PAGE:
SACRAMENTO, Calif. – Lung cancer is California’s leading cause of cancer deaths, and every year nearly 17,000 Californians are diagnosed with the disease, more than any other state. During Lung Cancer Awareness Month, the American Lung Association’s Lung Force initiative is highlighting the availability of a new lifesaving tool: lung cancer screening.
One reason why lung cancer is so deadly is because by the time a person shows symptoms, it may already have spread and become more difficult to treat. Lung cancer screening with a low-dose CT scan is a powerful tool to diagnose lung cancer in individuals who are at high risk at an early stage, when it is much more likely to be curable. An estimated 9 million Americans are considered at high risk for lung cancer, and if only half of those at high risk were screened, more than 15,000 could be saved. Despite this lifesaving opportunity, fewer than 5 percent of high-risk Americans have been screened for lung cancer.
“The toll lung cancer takes on our families, friends and neighbors in California and across the nation is truly devastating,” Olivia Diaz-Lapham, executive vice president for the American Lung Association in California, said. “With the availability of lung cancer screening, we have the opportunity to find the disease earlier and save lives. However, to make this lifesaving opportunity a reality, we must do more to raise awareness of both lung cancer and screening.”
According to the American Lung Association’s Lung Force initiative, there are four things everyone should know about lung cancer screening.
First, a low-dose CT scan is the only tool that reduces the lung cancer mortality rate for those at high risk. Low-dose CT scan is a special kind of X-ray that takes many pictures as a person lies on a table that slides in and out of the machine. A computer combines these pictures into a detailed picture of the body. It is painless and quick.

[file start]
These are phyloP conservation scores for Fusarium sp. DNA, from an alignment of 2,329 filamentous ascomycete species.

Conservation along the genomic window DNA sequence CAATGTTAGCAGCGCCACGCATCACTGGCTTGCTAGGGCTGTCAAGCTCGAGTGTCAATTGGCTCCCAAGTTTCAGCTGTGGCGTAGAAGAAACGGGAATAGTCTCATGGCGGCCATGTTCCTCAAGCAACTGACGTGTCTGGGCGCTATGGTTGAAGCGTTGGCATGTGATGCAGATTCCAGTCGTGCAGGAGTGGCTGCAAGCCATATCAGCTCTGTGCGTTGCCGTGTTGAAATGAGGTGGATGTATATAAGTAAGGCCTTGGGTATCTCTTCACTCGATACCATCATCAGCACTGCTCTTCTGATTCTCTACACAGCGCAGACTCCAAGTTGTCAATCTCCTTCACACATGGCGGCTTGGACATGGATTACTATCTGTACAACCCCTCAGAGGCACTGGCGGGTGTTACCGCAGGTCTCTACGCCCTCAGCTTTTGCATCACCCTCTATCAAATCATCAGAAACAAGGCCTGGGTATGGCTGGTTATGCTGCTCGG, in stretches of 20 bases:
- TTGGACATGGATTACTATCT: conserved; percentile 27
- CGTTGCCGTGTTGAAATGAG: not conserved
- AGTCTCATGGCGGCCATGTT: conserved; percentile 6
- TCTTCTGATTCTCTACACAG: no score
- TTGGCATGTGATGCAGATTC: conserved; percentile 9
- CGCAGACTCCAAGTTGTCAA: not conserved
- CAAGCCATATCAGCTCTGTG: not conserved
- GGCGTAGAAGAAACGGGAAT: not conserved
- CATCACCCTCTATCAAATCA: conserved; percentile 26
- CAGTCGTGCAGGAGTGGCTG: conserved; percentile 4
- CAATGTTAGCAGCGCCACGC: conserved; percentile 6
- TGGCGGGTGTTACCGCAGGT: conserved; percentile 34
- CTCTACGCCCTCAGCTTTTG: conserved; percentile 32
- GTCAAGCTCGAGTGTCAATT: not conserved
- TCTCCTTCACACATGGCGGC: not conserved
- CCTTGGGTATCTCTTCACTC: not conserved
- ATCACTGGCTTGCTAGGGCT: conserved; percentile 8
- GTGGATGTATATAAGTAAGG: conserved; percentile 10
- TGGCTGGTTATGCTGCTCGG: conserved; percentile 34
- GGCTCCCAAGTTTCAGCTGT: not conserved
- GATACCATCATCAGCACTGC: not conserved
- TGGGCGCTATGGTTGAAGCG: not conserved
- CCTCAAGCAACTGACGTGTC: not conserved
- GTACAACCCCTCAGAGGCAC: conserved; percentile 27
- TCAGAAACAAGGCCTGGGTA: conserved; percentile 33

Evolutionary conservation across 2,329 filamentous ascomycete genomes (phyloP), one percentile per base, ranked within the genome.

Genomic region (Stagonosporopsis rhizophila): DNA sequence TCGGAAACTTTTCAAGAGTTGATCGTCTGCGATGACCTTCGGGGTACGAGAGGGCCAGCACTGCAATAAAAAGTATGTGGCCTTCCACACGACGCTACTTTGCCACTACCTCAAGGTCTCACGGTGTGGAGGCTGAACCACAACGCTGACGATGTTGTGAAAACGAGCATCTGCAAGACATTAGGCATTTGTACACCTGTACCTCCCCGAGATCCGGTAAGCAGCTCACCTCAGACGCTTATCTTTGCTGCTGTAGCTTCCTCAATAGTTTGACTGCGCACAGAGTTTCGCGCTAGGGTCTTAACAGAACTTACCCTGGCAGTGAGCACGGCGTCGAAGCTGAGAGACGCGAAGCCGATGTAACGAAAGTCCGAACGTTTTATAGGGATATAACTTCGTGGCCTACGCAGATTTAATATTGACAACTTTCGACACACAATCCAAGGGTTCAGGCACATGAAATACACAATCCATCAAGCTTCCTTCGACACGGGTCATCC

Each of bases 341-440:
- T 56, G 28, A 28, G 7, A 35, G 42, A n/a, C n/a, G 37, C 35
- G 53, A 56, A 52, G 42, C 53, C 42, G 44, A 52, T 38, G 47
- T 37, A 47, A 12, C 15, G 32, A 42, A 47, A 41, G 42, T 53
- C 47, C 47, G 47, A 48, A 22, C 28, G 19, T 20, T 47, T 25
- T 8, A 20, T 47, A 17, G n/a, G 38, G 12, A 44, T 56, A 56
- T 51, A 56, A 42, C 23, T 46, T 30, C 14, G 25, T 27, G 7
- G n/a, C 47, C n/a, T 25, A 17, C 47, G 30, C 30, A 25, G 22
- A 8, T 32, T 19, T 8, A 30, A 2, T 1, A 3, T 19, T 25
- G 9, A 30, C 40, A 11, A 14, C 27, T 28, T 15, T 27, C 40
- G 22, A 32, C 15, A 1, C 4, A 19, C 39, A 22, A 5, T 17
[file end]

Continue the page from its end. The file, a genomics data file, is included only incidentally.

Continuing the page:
Next, screening is not recommended for everyone. Screening is recommended for those considered at high risk for the disease. To learn more about lung cancer risks, take the lung cancer screening eligibility quiz at www.SavedByTheScan.org or speak to a doctor.
However, awareness of lung cancer screening is critically low. Despite the lifesaving potential of screening, 84 percent of those who qualify are unfamiliar with the low-dose CT scan, according to the American Lung Association’s fourth annual Lung Health Barometer. To raise awareness about lung cancer screening, the American Lung Association’s Lung Force initiative has partnered with the Ad Council to launch the “Saved By The Scan” public awareness campaign, urging everyone to learn more about lung cancer screening.
Lastly, screening is covered by most health care plans. Lung cancer screening is now covered by Medicare and most health care plans for those considered at high risk. However, according to the Lung Health Barometer, only 15 percent of those who qualify for screening are aware that it is covered by Medicare and most health care plans at no cost.
For more information, visit www.lung.org.